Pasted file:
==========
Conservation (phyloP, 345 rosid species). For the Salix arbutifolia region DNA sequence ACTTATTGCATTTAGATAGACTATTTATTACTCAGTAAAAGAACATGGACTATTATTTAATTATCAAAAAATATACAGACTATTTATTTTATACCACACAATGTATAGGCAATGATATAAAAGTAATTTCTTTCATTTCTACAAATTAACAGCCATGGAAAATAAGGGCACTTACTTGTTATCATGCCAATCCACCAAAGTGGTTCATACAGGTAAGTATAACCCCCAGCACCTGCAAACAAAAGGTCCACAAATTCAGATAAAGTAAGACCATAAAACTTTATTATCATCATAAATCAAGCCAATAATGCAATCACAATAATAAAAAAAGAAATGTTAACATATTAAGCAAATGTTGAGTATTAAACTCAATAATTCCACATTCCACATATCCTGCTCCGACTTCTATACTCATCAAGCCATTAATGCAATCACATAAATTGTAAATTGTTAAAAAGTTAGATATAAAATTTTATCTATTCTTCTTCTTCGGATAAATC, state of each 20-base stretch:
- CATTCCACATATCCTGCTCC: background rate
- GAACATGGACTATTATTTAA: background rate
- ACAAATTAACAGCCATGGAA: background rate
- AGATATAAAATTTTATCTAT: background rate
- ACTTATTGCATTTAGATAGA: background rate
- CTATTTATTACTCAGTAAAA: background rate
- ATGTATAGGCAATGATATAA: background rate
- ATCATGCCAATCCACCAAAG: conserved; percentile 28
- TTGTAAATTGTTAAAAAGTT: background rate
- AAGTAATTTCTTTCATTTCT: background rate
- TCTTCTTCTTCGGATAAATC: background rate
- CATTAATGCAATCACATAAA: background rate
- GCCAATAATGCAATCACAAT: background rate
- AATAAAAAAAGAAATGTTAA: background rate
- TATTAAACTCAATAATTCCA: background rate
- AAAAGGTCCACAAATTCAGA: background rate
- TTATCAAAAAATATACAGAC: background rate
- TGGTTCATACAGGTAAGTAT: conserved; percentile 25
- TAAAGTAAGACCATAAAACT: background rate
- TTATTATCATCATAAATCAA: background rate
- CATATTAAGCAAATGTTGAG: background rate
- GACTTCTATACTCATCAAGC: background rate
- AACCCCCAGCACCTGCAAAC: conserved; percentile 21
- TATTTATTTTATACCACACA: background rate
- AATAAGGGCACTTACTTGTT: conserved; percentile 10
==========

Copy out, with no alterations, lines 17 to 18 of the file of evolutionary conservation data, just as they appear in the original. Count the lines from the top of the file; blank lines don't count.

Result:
- AAAAGGTCCACAAATTCAGA: background rate
- TTATCAAAAAATATACAGAC: background rate